Children with cerebral palsy (CP) present altered gait patterns and electromyography (EMG) activity compared to typically developing children. Considering the distinct EMG deviations in CP children, an EMG-constrained optimization approach, which accounts for the altered EMG activity, is often suggested when calculating muscle forces during gait. Botulinum Toxin type A (BTX-A) injections are used to correct the abnormal muscle balance in children with CP. In this presentation, I will show the effect of constraining calculated muscle activations by EMG signals (EMG-constrained optimization) on calculated muscle forces during gait and how it alters the conclusions on the effectiveness of BTX-A treatment in normalizing muscle force production.
Mariska Wesseling obtained her PhD in 2015 within the Human Movement Biomechanics Research Group at KU Leuven, mainly focusing on musculoskeletal modelling within a clinical context. After obtaining her PhD, she became a postdoctoral researcher at KU Leuven. Her research is currently focused on multiscale modelling, by linking musculoskeletal and finite element modelling, and the inclusion of subject-specific information within the modelling workflow.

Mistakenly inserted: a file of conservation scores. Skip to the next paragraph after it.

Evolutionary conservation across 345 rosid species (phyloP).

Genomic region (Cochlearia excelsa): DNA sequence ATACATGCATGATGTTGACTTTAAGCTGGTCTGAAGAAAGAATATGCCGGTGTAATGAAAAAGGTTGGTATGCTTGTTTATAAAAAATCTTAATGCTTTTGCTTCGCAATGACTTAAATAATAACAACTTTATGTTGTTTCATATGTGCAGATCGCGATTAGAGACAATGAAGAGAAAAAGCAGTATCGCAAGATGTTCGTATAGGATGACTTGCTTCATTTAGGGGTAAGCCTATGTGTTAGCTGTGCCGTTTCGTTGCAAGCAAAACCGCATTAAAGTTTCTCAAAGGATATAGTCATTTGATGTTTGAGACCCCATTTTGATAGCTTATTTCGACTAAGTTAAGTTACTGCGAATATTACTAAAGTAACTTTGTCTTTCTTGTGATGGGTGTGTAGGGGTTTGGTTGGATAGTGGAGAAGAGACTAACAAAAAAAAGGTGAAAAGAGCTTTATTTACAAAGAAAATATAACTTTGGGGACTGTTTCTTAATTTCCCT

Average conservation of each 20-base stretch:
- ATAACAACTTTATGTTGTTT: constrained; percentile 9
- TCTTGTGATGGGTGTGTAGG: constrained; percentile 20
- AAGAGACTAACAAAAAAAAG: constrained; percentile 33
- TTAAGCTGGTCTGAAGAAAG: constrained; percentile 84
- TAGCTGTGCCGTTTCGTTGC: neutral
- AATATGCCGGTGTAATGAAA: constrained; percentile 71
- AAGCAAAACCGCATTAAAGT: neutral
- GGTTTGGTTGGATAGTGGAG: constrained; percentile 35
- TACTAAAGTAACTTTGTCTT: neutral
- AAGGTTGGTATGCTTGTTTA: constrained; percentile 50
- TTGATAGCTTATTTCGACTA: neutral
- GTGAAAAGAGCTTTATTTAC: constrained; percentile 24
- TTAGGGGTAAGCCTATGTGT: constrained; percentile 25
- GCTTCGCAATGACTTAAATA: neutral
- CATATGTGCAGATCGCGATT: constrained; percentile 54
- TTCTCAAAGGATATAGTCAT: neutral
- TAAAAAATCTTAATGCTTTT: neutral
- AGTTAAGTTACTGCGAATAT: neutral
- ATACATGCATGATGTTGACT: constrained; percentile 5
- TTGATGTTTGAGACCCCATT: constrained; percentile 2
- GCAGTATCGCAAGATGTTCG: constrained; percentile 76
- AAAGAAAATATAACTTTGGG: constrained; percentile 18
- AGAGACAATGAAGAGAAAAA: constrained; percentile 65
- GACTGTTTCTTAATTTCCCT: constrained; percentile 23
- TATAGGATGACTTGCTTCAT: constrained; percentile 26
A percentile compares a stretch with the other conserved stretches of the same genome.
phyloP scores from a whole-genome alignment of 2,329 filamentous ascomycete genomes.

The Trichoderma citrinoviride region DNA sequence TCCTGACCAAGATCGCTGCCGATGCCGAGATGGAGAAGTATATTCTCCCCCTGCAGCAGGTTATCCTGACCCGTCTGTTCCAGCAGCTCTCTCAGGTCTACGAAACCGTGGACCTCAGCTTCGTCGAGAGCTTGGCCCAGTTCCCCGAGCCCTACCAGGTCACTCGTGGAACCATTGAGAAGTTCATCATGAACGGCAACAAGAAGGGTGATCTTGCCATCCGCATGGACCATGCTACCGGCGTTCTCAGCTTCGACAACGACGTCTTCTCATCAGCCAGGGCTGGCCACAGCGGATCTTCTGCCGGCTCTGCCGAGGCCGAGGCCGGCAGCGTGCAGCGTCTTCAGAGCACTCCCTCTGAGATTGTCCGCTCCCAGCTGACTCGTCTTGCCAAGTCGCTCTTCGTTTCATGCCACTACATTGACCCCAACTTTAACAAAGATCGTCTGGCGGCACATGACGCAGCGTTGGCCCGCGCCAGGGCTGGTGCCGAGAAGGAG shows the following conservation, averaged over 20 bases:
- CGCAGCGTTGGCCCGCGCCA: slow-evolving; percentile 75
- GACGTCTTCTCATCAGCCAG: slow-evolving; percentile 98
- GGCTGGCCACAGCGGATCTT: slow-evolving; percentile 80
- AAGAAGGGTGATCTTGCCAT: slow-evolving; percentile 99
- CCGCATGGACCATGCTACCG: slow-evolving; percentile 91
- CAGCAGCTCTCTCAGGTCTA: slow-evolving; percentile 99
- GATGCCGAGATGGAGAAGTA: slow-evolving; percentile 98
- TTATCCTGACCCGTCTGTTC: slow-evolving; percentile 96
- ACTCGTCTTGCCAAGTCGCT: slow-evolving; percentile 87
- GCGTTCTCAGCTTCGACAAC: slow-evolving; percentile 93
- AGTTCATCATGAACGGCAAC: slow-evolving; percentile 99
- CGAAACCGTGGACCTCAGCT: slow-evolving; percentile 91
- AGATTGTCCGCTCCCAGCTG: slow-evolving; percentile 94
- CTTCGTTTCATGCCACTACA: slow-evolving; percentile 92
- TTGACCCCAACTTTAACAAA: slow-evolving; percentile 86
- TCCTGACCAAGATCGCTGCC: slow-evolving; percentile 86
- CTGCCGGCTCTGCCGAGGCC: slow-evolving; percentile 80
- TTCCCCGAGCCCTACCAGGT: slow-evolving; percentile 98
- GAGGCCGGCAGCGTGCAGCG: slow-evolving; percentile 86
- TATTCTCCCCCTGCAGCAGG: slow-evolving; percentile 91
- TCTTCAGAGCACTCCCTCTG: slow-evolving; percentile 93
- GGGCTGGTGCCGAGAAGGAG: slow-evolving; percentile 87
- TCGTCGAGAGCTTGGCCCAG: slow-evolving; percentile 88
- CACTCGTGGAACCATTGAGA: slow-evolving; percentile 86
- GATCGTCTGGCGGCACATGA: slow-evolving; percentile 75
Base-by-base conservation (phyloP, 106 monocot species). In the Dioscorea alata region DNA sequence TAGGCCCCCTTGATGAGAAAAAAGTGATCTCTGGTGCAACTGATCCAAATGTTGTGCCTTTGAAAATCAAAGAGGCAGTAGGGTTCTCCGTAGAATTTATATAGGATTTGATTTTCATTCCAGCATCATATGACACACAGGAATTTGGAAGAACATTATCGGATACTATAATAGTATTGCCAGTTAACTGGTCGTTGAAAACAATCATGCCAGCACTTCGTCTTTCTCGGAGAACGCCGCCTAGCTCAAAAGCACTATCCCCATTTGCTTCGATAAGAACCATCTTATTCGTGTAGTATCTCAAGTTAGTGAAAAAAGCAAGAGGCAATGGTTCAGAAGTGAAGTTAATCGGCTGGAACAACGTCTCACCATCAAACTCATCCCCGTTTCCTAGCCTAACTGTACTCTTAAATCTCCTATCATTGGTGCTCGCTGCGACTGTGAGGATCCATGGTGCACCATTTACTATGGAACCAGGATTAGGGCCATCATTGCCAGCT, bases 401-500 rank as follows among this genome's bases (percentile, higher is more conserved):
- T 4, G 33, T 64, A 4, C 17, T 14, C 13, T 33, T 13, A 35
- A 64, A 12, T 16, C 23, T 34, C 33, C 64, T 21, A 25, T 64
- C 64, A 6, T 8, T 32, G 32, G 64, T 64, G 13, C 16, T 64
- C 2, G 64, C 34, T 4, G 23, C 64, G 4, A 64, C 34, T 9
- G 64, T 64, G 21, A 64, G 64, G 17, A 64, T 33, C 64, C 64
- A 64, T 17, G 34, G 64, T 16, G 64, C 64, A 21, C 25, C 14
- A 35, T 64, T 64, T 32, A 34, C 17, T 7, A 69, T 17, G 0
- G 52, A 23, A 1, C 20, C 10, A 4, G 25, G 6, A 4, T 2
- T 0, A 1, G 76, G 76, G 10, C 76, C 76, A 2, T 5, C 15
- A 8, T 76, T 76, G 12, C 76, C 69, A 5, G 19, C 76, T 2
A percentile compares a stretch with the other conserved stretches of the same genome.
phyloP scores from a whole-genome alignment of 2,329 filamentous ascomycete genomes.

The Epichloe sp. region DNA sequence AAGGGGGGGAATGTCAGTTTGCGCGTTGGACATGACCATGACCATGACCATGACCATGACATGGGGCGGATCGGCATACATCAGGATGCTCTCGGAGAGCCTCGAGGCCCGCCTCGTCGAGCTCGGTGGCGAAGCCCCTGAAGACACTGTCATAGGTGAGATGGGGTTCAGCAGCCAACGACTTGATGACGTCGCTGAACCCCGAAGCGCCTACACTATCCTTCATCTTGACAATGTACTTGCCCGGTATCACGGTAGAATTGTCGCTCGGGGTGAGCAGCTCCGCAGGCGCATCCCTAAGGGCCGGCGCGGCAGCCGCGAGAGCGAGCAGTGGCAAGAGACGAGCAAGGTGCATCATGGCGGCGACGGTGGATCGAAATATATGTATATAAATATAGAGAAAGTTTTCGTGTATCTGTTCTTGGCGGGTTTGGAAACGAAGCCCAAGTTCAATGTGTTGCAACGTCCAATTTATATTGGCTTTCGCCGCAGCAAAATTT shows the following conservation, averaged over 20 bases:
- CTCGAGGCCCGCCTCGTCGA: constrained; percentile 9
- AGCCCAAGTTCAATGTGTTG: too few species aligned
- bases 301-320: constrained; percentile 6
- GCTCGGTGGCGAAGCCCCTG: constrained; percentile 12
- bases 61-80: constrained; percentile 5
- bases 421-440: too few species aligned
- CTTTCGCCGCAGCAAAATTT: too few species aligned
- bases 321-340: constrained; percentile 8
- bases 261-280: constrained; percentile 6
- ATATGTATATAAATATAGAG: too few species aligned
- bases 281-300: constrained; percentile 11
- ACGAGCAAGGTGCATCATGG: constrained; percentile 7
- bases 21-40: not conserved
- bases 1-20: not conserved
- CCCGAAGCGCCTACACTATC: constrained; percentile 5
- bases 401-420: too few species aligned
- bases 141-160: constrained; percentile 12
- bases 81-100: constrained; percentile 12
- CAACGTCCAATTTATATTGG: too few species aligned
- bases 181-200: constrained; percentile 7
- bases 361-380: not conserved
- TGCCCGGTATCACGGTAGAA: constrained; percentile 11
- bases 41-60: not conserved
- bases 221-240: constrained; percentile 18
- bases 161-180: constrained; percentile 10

Title: Predicting gait performance after orthopedic surgeries
Within the SimCP project, the Capability Gap is used to predict gait performance after orthopedic interventions. In this talk, I will show how the Capability Gap is calculate and how it can be used to compare the effect of different treatment options on the post-operative gait performance. I will present a case-study and highlight the advantages and disadvantages of the Capability Gap. After my talk, there will be a workshop in which participants can perform virtual surgery themselves and evaluate how the surgery would change the Capability Gap.
Hans Kainz is a research fellow at the KU Leuven (Belgium) exploring how subject-specific neuro-musculoskeletal models can be used to improve clinical-decision making in children with cerebral palsy. He obtained his PhD in biomechanics at Griffith University (Gold Coast, Australia) in November 2016 and previously worked as a clinical biomechanist at the Queensland Children’s Motion Analysis Service (Brisbane, Australia). He is a Marie Skłodowska-Curie fellow and his expertise is in gait analysis and subject-specific neuro-musculoskeletal modelling.
Sam Van Rossom